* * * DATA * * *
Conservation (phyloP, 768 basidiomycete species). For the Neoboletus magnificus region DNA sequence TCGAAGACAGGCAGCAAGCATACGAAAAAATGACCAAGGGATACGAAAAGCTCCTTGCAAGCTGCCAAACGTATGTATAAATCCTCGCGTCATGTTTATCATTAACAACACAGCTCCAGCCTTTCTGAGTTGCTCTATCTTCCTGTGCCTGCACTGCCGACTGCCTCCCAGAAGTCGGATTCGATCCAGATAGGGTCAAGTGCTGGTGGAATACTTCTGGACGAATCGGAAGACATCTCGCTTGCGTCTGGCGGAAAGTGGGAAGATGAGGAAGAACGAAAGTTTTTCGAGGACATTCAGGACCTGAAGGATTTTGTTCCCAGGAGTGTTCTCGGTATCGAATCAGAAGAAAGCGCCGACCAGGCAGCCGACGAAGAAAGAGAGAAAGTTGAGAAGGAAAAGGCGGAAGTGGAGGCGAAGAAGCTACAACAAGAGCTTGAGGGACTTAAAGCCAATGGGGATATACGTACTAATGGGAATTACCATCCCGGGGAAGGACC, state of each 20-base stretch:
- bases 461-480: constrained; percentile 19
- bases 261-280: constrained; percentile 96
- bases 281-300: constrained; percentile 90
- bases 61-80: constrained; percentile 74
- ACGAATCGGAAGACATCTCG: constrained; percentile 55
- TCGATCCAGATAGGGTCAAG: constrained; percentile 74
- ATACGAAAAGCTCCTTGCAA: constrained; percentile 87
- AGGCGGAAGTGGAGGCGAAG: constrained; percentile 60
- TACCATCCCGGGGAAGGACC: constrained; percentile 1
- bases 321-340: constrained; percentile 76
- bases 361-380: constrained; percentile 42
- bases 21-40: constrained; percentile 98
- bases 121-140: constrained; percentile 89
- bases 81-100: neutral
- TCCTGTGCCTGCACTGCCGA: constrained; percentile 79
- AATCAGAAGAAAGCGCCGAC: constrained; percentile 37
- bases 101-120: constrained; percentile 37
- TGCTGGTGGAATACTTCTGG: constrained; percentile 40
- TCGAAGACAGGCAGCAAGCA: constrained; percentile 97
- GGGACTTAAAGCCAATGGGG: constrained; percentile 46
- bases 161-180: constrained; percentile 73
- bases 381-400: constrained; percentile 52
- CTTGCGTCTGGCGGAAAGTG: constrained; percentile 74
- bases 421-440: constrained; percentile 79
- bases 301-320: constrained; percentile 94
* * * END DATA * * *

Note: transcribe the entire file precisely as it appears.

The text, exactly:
Conservation (phyloP, 768 basidiomycete species). For the Neoboletus magnificus region DNA sequence TCGAAGACAGGCAGCAAGCATACGAAAAAATGACCAAGGGATACGAAAAGCTCCTTGCAAGCTGCCAAACGTATGTATAAATCCTCGCGTCATGTTTATCATTAACAACACAGCTCCAGCCTTTCTGAGTTGCTCTATCTTCCTGTGCCTGCACTGCCGACTGCCTCCCAGAAGTCGGATTCGATCCAGATAGGGTCAAGTGCTGGTGGAATACTTCTGGACGAATCGGAAGACATCTCGCTTGCGTCTGGCGGAAAGTGGGAAGATGAGGAAGAACGAAAGTTTTTCGAGGACATTCAGGACCTGAAGGATTTTGTTCCCAGGAGTGTTCTCGGTATCGAATCAGAAGAAAGCGCCGACCAGGCAGCCGACGAAGAAAGAGAGAAAGTTGAGAAGGAAAAGGCGGAAGTGGAGGCGAAGAAGCTACAACAAGAGCTTGAGGGACTTAAAGCCAATGGGGATATACGTACTAATGGGAATTACCATCCCGGGGAAGGACC, state of each 20-base stretch:
- bases 461-480: constrained; percentile 19
- bases 261-280: constrained; percentile 96
- bases 281-300: constrained; percentile 90
- bases 61-80: constrained; percentile 74
- ACGAATCGGAAGACATCTCG: constrained; percentile 55
- TCGATCCAGATAGGGTCAAG: constrained; percentile 74
- ATACGAAAAGCTCCTTGCAA: constrained; percentile 87
- AGGCGGAAGTGGAGGCGAAG: constrained; percentile 60
- TACCATCCCGGGGAAGGACC: constrained; percentile 1
- bases 321-340: constrained; percentile 76
- bases 361-380: constrained; percentile 42
- bases 21-40: constrained; percentile 98
- bases 121-140: constrained; percentile 89
- bases 81-100: neutral
- TCCTGTGCCTGCACTGCCGA: constrained; percentile 79
- AATCAGAAGAAAGCGCCGAC: constrained; percentile 37
- bases 101-120: constrained; percentile 37
- TGCTGGTGGAATACTTCTGG: constrained; percentile 40
- TCGAAGACAGGCAGCAAGCA: constrained; percentile 97
- GGGACTTAAAGCCAATGGGG: constrained; percentile 46
- bases 161-180: constrained; percentile 73
- bases 381-400: constrained; percentile 52
- CTTGCGTCTGGCGGAAAGTG: constrained; percentile 74
- bases 421-440: constrained; percentile 79
- bases 301-320: constrained; percentile 94